Draghi: On the first point, as I said, inflationary pressures are going to remain subdued for quite some time. Now they are projected to stay subdued, below the level of 2%, for at least two years. But we have to look at it from a medium-term perspective and, so far, this is quite in line with our baseline scenario. We will act when we have reason to think that our medium-term assessment for inflation is changing for the worse and, as I said before, we stand ready to act and we stand ready to use all the needed instruments that are allowed by the Treaty. We have our mandate, we are acting within our mandate and we have to use the instruments that are allowed by the Treaty.

On the second point, short-term money market rates depend on a variety of factors. Our forward guidance, strengthened by the decision that we took in November, has produced, I would say, quite a successful stabilisation of the interest rate curves in the short term. It certainly has reduced uncertainty about interest rates – the volatility of interest rates – and also uncertainty about monetary policy actions. We have clarified our reaction function, but we have to keep in mind that there are all kinds of influences on these rates, some of which have to do with our own euro area economy and some of which have to do with external factors. Our view is that after the forward guidance that has been issued and strengthened by our November decision, the factors that have to do with our own economies are now predominant. In other words, to some extent, the euro area is fairly insulated from outside developments and I think that’s what we are seeing now. And the overall situation is very different from what it was in July.

Question: My question relates to the bond markets again. This week we have seen the Irish come back to the market and the success of the refunding exercise. So, does that back up some of the comments that we have heard from Commission politicians, who have said that we can now declare victory on the euro area crisis? Or, given some of the figures that we have discussed, like the 12% unemployment rate for the euro area, the high levels of youth unemployment, etc., is it premature for us to describe this crisis as being over, and can we actually declare victory as some politicians have done, politicians who are obviously trying to reach out to a broad platform? Your views on this would be very welcome.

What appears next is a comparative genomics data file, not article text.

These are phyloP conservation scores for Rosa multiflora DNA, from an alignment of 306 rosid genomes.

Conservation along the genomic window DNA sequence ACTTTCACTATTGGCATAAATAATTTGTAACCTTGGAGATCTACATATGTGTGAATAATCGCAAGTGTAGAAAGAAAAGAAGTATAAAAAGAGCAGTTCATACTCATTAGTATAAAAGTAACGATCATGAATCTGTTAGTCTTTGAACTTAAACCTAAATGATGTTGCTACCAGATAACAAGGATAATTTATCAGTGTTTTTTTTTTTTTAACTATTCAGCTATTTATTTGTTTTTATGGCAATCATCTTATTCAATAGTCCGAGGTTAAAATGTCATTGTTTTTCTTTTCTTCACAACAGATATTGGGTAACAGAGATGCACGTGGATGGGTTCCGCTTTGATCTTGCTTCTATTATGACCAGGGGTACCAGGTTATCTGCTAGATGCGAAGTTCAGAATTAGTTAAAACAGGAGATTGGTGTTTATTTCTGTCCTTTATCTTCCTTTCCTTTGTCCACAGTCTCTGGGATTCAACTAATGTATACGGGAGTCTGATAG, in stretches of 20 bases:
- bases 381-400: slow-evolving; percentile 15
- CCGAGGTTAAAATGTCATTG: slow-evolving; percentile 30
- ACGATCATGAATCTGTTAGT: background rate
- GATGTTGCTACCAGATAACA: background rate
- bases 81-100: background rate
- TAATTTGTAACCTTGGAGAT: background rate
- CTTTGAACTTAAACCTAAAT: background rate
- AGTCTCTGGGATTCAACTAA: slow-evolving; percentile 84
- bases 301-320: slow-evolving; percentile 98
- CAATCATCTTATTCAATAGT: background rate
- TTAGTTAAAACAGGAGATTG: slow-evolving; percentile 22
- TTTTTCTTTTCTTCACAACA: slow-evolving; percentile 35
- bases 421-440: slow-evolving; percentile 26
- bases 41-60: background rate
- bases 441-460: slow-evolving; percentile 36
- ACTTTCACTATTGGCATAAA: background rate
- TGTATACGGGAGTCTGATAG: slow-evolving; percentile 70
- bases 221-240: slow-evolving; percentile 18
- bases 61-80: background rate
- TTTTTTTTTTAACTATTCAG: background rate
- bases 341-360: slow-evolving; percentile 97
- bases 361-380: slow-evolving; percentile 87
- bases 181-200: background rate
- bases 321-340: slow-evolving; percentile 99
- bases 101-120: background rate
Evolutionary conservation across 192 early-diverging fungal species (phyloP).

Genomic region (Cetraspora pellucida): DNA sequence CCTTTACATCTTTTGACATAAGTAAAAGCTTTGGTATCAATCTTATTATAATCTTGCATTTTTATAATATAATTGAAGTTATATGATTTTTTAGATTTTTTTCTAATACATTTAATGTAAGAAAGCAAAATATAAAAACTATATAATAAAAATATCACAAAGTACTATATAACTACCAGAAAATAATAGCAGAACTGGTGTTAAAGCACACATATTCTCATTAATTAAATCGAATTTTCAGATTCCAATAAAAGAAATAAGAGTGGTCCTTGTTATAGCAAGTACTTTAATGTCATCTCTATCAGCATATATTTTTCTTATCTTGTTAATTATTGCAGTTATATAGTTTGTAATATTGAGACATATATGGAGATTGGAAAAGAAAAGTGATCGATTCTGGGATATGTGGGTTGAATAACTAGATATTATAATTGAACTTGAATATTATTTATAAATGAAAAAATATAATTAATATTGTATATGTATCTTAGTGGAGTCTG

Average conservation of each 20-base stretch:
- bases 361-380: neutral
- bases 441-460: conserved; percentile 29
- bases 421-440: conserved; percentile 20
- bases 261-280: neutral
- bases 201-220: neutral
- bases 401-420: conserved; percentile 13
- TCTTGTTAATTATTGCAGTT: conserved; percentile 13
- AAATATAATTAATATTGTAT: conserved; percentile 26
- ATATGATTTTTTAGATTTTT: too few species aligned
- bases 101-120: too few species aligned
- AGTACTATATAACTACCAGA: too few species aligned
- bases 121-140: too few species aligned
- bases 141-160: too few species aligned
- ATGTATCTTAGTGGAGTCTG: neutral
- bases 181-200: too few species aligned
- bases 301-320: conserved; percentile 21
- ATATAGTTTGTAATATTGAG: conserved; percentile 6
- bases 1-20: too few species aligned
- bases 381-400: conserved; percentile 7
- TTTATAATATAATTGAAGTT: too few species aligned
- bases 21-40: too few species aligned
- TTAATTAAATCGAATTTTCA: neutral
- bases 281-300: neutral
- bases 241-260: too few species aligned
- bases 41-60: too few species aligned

Draghi: I would be very cautious about saying that, very cautious indeed. Unemployment stands at over 12%. The only positive news is that this unacceptably high unemployment rate is stabilising. In other words, it is not continuing to go up each and every month. However, it still stands at over 12%. The recovery is there, but it is weak, it is modest. As I have said many times, it is also fragile, meaning that there are several risks – from financial and economic risks, through geopolitical risks, to political risks – that could easily undermine this recovery. Fortunately, we can see that the recovery, which was initially based exclusively on export growth, is now very gradually extending into domestic demand. But it is still premature to declare victory. As someone observed earlier, that is why we are using an even firmer language for our forward guidance. I think that if you look at the drivers of this recovery, on the one hand we have export growth, and we think that global demand may continue to be what it is and, if anything, increase. On the other, we have domestic demand, where the following factors are actually helping the recovery to spread: The first factor is certainly our very accommodative monetary policy stance, which is finally finding its way through the economy. The second effect, which relates to what you said about the bond markets, is confidence: confidence is gradually coming back. The third factor is that there is also somewhat less of a fiscal drag than there was last year. Finally, the very low inflation rate is, in itself, supporting real disposable income. Now, if you examine these four factors, you see how easy it is to turn some of them into their opposite, certainly not the monetary policy stance, because it is a policy decision, but confidence, for example. Confidence has returned, but six months ago we would not have said that. Even three months ago, we would not have been that explicit. So, we want to see confidence for a relatively long time before we can say we can declare victory. I would say that things are slightly better: our baseline scenario is being confirmed.

Question: First, would you say today that deflation risks are no higher than they were in November, when the ECB promptly decided to cut rates after the very low inflation rate of October? Second, the ECB issued a statement on SEPA migration. When we read between the lines, it seems that the ECB is kind of upset about the possibility of delaying the end of migration. Could you maybe elaborate on this?